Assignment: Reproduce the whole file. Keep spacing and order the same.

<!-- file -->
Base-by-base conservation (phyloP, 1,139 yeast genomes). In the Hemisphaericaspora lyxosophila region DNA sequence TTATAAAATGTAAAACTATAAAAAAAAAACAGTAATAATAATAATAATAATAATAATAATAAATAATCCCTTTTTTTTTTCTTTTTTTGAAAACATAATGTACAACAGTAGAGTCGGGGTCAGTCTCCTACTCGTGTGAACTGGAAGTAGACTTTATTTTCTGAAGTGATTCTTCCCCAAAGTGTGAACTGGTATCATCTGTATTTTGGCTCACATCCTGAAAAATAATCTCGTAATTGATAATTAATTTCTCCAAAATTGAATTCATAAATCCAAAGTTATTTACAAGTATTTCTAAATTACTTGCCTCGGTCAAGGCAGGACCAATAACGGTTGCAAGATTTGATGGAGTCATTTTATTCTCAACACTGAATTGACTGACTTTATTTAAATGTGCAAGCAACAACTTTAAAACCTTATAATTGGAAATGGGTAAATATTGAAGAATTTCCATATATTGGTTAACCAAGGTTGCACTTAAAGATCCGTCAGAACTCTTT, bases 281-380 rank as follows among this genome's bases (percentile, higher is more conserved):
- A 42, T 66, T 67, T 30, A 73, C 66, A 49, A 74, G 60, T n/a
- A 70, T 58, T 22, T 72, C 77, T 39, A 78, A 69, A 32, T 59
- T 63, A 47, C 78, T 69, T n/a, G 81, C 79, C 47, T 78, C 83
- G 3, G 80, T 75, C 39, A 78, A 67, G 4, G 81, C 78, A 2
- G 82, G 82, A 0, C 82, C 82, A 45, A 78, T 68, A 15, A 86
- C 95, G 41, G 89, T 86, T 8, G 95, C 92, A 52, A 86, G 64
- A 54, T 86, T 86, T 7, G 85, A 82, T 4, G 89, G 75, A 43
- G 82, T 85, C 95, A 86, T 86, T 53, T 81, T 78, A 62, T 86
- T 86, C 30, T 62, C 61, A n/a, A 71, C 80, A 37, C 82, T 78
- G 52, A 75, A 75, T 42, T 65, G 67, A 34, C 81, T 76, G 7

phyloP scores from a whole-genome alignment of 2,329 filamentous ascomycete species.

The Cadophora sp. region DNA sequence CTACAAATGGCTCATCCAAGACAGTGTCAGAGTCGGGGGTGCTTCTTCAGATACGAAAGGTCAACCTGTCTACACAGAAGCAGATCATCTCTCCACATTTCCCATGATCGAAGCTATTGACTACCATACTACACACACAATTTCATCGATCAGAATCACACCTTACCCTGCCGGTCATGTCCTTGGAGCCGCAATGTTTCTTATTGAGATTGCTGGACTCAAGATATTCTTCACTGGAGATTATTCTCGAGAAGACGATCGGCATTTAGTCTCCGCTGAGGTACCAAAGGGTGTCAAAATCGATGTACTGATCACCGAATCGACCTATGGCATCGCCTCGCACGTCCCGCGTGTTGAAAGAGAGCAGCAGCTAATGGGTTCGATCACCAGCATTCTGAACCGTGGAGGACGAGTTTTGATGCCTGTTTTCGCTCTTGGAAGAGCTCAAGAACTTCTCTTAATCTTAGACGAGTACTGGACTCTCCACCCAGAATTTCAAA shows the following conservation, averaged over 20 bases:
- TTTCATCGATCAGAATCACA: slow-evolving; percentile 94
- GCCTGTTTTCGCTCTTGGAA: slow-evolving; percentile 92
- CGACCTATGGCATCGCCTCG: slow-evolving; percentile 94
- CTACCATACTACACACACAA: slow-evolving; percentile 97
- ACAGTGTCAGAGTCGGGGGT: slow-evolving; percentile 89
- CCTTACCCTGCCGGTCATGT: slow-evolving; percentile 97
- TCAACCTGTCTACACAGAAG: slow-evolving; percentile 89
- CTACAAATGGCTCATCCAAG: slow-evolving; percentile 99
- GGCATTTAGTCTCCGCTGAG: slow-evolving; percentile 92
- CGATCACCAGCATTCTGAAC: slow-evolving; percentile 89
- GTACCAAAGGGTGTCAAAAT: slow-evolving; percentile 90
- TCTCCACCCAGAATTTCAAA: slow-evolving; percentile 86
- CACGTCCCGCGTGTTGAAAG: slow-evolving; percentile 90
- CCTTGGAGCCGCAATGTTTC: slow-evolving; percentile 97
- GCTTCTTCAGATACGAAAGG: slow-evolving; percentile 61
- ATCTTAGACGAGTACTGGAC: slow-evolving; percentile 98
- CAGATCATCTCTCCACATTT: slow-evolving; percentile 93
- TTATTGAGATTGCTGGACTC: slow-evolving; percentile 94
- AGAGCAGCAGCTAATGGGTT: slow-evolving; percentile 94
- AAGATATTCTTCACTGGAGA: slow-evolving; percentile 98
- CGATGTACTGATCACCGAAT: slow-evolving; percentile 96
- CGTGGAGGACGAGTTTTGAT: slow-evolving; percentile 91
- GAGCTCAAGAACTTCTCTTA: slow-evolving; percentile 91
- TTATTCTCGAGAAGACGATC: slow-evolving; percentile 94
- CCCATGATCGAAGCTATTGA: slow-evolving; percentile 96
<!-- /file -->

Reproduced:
Base-by-base conservation (phyloP, 1,139 yeast genomes). In the Hemisphaericaspora lyxosophila region DNA sequence TTATAAAATGTAAAACTATAAAAAAAAAACAGTAATAATAATAATAATAATAATAATAATAAATAATCCCTTTTTTTTTTCTTTTTTTGAAAACATAATGTACAACAGTAGAGTCGGGGTCAGTCTCCTACTCGTGTGAACTGGAAGTAGACTTTATTTTCTGAAGTGATTCTTCCCCAAAGTGTGAACTGGTATCATCTGTATTTTGGCTCACATCCTGAAAAATAATCTCGTAATTGATAATTAATTTCTCCAAAATTGAATTCATAAATCCAAAGTTATTTACAAGTATTTCTAAATTACTTGCCTCGGTCAAGGCAGGACCAATAACGGTTGCAAGATTTGATGGAGTCATTTTATTCTCAACACTGAATTGACTGACTTTATTTAAATGTGCAAGCAACAACTTTAAAACCTTATAATTGGAAATGGGTAAATATTGAAGAATTTCCATATATTGGTTAACCAAGGTTGCACTTAAAGATCCGTCAGAACTCTTT, bases 281-380 rank as follows among this genome's bases (percentile, higher is more conserved):
- A 42, T 66, T 67, T 30, A 73, C 66, A 49, A 74, G 60, T n/a
- A 70, T 58, T 22, T 72, C 77, T 39, A 78, A 69, A 32, T 59
- T 63, A 47, C 78, T 69, T n/a, G 81, C 79, C 47, T 78, C 83
- G 3, G 80, T 75, C 39, A 78, A 67, G 4, G 81, C 78, A 2
- G 82, G 82, A 0, C 82, C 82, A 45, A 78, T 68, A 15, A 86
- C 95, G 41, G 89, T 86, T 8, G 95, C 92, A 52, A 86, G 64
- A 54, T 86, T 86, T 7, G 85, A 82, T 4, G 89, G 75, A 43
- G 82, T 85, C 95, A 86, T 86, T 53, T 81, T 78, A 62, T 86
- T 86, C 30, T 62, C 61, A n/a, A 71, C 80, A 37, C 82, T 78
- G 52, A 75, A 75, T 42, T 65, G 67, A 34, C 81, T 76, G 7

phyloP scores from a whole-genome alignment of 2,329 filamentous ascomycete species.

The Cadophora sp. region DNA sequence CTACAAATGGCTCATCCAAGACAGTGTCAGAGTCGGGGGTGCTTCTTCAGATACGAAAGGTCAACCTGTCTACACAGAAGCAGATCATCTCTCCACATTTCCCATGATCGAAGCTATTGACTACCATACTACACACACAATTTCATCGATCAGAATCACACCTTACCCTGCCGGTCATGTCCTTGGAGCCGCAATGTTTCTTATTGAGATTGCTGGACTCAAGATATTCTTCACTGGAGATTATTCTCGAGAAGACGATCGGCATTTAGTCTCCGCTGAGGTACCAAAGGGTGTCAAAATCGATGTACTGATCACCGAATCGACCTATGGCATCGCCTCGCACGTCCCGCGTGTTGAAAGAGAGCAGCAGCTAATGGGTTCGATCACCAGCATTCTGAACCGTGGAGGACGAGTTTTGATGCCTGTTTTCGCTCTTGGAAGAGCTCAAGAACTTCTCTTAATCTTAGACGAGTACTGGACTCTCCACCCAGAATTTCAAA shows the following conservation, averaged over 20 bases:
- TTTCATCGATCAGAATCACA: slow-evolving; percentile 94
- GCCTGTTTTCGCTCTTGGAA: slow-evolving; percentile 92
- CGACCTATGGCATCGCCTCG: slow-evolving; percentile 94
- CTACCATACTACACACACAA: slow-evolving; percentile 97
- ACAGTGTCAGAGTCGGGGGT: slow-evolving; percentile 89
- CCTTACCCTGCCGGTCATGT: slow-evolving; percentile 97
- TCAACCTGTCTACACAGAAG: slow-evolving; percentile 89
- CTACAAATGGCTCATCCAAG: slow-evolving; percentile 99
- GGCATTTAGTCTCCGCTGAG: slow-evolving; percentile 92
- CGATCACCAGCATTCTGAAC: slow-evolving; percentile 89
- GTACCAAAGGGTGTCAAAAT: slow-evolving; percentile 90
- TCTCCACCCAGAATTTCAAA: slow-evolving; percentile 86
- CACGTCCCGCGTGTTGAAAG: slow-evolving; percentile 90
- CCTTGGAGCCGCAATGTTTC: slow-evolving; percentile 97
- GCTTCTTCAGATACGAAAGG: slow-evolving; percentile 61
- ATCTTAGACGAGTACTGGAC: slow-evolving; percentile 98
- CAGATCATCTCTCCACATTT: slow-evolving; percentile 93
- TTATTGAGATTGCTGGACTC: slow-evolving; percentile 94
- AGAGCAGCAGCTAATGGGTT: slow-evolving; percentile 94
- AAGATATTCTTCACTGGAGA: slow-evolving; percentile 98
- CGATGTACTGATCACCGAAT: slow-evolving; percentile 96
- CGTGGAGGACGAGTTTTGAT: slow-evolving; percentile 91
- GAGCTCAAGAACTTCTCTTA: slow-evolving; percentile 91
- TTATTCTCGAGAAGACGATC: slow-evolving; percentile 94
- CCCATGATCGAAGCTATTGA: slow-evolving; percentile 96